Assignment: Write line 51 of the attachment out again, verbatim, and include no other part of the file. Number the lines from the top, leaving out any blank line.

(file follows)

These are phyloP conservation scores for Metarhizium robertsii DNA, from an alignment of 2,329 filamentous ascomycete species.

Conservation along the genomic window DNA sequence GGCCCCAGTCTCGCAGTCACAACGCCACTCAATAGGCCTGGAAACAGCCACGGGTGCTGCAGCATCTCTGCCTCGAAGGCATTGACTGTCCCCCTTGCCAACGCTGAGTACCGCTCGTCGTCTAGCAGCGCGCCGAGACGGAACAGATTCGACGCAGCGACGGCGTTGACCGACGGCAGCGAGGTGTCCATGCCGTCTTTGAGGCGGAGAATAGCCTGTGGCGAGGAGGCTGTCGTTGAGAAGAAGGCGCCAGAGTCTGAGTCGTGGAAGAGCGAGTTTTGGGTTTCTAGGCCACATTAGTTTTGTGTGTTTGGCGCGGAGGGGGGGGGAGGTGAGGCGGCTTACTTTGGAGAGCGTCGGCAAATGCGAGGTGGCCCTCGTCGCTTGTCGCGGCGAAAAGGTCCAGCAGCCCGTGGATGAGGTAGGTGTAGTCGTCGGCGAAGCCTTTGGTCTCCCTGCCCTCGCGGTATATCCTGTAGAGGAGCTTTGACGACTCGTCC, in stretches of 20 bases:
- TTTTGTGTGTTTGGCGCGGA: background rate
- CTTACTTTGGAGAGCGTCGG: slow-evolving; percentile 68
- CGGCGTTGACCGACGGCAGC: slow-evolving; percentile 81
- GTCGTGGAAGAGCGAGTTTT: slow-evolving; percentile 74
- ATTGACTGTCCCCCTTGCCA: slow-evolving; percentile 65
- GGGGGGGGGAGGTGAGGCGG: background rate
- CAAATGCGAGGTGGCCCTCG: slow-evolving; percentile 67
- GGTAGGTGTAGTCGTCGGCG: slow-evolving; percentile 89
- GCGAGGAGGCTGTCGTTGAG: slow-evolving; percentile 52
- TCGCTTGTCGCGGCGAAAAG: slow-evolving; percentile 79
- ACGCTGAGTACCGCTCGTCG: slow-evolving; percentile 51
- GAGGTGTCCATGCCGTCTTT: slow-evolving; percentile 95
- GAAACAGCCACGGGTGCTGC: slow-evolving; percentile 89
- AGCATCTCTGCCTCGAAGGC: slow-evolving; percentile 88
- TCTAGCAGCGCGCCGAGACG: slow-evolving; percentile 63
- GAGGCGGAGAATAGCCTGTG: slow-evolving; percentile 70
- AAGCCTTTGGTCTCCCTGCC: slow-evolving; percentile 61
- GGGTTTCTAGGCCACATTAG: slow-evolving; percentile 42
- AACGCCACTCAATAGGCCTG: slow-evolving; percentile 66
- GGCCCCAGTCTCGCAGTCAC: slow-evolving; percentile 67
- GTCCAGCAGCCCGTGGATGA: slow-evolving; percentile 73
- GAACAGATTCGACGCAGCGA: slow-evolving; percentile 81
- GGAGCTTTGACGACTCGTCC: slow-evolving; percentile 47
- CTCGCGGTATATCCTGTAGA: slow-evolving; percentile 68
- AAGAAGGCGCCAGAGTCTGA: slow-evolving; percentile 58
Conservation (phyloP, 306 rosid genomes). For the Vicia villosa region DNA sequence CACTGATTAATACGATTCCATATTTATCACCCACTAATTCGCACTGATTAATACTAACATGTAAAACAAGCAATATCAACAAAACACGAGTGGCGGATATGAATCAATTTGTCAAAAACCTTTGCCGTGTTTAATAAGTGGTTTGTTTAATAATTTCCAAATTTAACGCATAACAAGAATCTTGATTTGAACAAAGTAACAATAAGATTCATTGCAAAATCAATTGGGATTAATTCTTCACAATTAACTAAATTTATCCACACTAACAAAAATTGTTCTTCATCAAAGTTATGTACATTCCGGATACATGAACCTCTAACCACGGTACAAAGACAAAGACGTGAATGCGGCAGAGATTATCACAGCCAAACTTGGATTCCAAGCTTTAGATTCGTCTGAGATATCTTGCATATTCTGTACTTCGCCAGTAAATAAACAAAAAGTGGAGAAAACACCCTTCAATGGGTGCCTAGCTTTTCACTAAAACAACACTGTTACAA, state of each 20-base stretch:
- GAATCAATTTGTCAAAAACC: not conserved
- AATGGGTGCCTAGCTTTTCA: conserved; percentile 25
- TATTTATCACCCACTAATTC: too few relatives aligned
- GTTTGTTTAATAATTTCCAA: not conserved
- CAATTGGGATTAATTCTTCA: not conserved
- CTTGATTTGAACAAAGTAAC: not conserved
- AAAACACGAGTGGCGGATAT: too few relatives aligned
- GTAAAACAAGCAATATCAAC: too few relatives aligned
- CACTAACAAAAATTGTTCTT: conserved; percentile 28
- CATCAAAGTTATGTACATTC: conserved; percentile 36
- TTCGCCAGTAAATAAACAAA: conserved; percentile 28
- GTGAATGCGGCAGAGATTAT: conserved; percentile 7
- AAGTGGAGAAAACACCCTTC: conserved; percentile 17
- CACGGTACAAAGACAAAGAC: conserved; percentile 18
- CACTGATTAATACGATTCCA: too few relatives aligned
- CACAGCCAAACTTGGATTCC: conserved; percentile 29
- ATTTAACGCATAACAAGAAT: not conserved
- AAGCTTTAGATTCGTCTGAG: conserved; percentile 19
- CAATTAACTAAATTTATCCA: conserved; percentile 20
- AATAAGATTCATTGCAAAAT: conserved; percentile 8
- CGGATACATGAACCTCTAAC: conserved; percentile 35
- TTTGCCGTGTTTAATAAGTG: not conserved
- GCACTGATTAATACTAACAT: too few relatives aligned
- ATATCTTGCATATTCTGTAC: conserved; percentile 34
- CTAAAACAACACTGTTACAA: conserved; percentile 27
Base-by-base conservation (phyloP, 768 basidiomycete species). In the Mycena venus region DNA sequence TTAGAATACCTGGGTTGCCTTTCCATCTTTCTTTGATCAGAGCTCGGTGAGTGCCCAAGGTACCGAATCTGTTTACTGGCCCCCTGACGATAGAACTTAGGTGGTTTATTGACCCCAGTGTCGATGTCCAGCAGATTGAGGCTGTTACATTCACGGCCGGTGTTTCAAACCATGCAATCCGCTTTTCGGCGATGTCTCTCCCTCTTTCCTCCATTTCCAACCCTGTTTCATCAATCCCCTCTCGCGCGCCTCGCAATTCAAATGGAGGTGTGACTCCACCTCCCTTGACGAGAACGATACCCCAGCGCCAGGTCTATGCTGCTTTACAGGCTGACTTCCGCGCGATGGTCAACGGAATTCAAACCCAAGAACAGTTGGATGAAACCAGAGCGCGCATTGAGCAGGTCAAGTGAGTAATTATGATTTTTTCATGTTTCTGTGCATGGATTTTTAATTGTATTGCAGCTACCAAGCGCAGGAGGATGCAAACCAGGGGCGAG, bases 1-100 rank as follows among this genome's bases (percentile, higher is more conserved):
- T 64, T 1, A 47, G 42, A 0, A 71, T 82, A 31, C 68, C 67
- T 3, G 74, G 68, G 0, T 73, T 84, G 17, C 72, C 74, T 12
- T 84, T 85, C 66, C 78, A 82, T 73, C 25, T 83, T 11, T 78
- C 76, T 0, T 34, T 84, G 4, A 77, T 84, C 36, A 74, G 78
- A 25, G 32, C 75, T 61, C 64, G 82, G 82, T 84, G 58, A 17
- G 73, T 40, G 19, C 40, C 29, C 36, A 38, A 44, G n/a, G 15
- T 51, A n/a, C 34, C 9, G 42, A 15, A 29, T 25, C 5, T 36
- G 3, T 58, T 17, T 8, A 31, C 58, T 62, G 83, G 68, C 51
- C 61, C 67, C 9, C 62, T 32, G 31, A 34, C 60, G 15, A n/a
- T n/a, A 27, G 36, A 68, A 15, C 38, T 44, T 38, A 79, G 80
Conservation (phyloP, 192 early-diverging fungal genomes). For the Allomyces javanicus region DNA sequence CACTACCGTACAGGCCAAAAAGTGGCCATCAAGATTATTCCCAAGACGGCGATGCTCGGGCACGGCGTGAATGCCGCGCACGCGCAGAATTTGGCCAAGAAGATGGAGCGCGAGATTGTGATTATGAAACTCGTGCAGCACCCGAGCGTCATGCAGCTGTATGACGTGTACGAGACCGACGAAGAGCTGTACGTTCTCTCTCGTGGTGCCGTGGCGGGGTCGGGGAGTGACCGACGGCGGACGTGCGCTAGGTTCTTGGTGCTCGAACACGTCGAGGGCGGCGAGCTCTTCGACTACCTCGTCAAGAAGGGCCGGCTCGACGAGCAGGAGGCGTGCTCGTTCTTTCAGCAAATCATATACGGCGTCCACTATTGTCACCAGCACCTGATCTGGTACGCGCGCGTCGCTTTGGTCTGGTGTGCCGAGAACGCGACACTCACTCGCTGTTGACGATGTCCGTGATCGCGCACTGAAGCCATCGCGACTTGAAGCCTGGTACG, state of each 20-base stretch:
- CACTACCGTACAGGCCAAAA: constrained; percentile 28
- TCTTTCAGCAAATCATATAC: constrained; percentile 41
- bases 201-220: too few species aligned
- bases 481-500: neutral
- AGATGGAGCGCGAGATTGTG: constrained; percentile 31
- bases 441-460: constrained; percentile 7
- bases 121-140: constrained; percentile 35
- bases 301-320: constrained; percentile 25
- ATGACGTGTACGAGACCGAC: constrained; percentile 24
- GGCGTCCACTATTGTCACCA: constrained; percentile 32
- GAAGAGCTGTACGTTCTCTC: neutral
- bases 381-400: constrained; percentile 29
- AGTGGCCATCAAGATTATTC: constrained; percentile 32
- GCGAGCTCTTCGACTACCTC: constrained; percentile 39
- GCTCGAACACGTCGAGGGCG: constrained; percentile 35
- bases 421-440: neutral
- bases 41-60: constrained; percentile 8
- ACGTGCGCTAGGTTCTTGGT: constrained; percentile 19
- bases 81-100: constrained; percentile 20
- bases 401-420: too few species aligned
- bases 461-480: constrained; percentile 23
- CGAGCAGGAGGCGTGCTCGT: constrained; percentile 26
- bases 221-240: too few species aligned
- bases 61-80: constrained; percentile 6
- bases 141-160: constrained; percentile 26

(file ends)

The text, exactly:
- GCACTGATTAATACTAACAT: too few relatives aligned